The towelettes come in handy the next morning after waking up and relieving herself in the bushes. Emma then resumes hitchhiking.


A woman truck driver in an 18-wheeler slows down. This excites Emma as she runs toward the pink semi with “Lady Blade” painted on the side.

“I’m heading as far west as ya can take me. Can I get a lift?” asks Emma.

“Climb in,” the driver says.

“Wow, I never seen a truck like dis. It sure is pretty.”

“What’s your name?” the driver asks.

“Emma. What’s yers?”


“Pardon me, did ya tell me ta die…?”

“Keep up girl. It’s short for Diana.”

Oh, nice to meet ya, ma’am.”

“Ever hitchhiked before?” Diana asks.

“Yeah, ma’am. A nice family gave me a ride yesterday.” Becoming distracted by an insect landing on her arm she responds, “Ooh, a ladybug. I love dese.”

“Stay focused girl. I don’t take to kindly to distractions. Not everybody on these highways is nice,” warns Diana. “I can give you a ride for a few hundred miles. But we’ll need to pull into a truck stop for breakfast. Do you have enough money to buy something to eat?”

“Da first family gave me 50 bucks. A little of it I spent last night. I reckon I could buy a slice of pie and milk,” Emma replies. “Wow, is that a bed behind da seats? Does ya sleep in here?”

Concern over Emma’s innocence leads Diana to offer some advice. “I’ve been driving across the country for a few years now. During that time, I’ve learned many things to keep a woman safe. Since you climbed into my truck, you broke five rules. If I let you keep talking, you’ll soon break some more.”

“I’m sorry, ma’am. I didn’t mean to,” Emma responds with fear. “What’d I do wrong?”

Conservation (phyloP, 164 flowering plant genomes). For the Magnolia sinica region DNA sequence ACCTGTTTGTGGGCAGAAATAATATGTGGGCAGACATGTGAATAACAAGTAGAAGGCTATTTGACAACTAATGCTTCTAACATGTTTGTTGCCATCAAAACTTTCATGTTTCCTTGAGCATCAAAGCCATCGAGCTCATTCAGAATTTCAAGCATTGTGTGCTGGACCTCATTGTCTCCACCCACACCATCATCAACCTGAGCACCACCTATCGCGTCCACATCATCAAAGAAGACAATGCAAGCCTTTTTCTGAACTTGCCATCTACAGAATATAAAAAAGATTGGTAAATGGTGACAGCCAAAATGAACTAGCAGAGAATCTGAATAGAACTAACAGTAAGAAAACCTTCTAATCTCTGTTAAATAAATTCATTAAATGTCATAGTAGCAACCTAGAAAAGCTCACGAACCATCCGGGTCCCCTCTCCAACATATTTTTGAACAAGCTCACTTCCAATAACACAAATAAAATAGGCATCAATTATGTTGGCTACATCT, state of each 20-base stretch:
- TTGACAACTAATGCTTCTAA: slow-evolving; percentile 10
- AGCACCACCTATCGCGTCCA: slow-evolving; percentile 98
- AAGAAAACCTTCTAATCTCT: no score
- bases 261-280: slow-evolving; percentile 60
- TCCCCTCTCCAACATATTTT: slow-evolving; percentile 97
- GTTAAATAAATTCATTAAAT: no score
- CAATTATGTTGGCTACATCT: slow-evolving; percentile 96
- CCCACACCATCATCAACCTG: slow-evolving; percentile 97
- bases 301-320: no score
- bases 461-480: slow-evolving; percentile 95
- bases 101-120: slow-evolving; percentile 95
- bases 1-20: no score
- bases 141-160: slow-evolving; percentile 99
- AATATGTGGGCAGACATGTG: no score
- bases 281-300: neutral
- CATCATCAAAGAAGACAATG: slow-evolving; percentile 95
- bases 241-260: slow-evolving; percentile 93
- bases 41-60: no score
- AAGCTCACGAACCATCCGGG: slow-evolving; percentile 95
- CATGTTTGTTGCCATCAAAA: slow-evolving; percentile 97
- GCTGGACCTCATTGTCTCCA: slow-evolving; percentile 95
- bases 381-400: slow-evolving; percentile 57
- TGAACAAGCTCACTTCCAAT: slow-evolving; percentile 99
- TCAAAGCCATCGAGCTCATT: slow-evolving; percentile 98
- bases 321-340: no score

“This emotional sequel demonstrates challenges of raising a vulnerable child of neglect.”

“Hitchhiking is dangerous business. More goes wrong than right. Standing near bushes near a highway is an invitation to do harm to a pretty girl. That’s exactly where you had your thumb out. Though not entirely safe, towns are better than standing in the woods.”

“Thanks. I’ll try to do dat.”

Diana continues rattling off advice. “After towns, the next best place to hitchhike is open highways, but they aren’t safe either. Never walk up to the driver’s side window. Try to keep the vehicle distance between you while assessing safety. Remember, at least half the people who stop are no good. So don’t be eager.

“If you get in, check the inside handle to see if it opens the door before sitting down. Some cars have child locks that prevent you from getting out if necessary.”

“Should I be writin’ all dis down?” Emma asks.

Diana continues without pausing. “Never tell anyone how much money you have. Divide it up. Keep 20 bucks handy for a meal. Hide the rest where no one will look. A backpack is handy, but don’t keep anything essential inside it. If need be, it can become a shield between you and an attacker. When necessary, leave it behind.”

There are advantages and disadvantages to climbing into an 18-wheeler. As you see, there’s a bed. All your questions about where the driver sleeps makes it sound like you are eager to jump back there with him or her.”

“I just asked cause yer a lady. So I reckoned dered be no harm,” Emma says.

“Trust nobody. Always be prepared for trouble. I seem like a defenseless woman behind the wheel. Now, place your hand on my thigh.”

Reluctantly, Emma does so. Immediately, Diana swings a switchblade towards Emma’s throat. With wide-open eyes Emma lifts both hands.

Putting the knife away, Diana asks, “Now what if it was the other way around? If I pulled to the side of the road and put my hand on your thigh, what would you do?”

“I never thought about it,” Emma confesses.

“That’s something you should have figured out before you began hitchhiking. A diner’s up ahead. It’s time for breakfast.”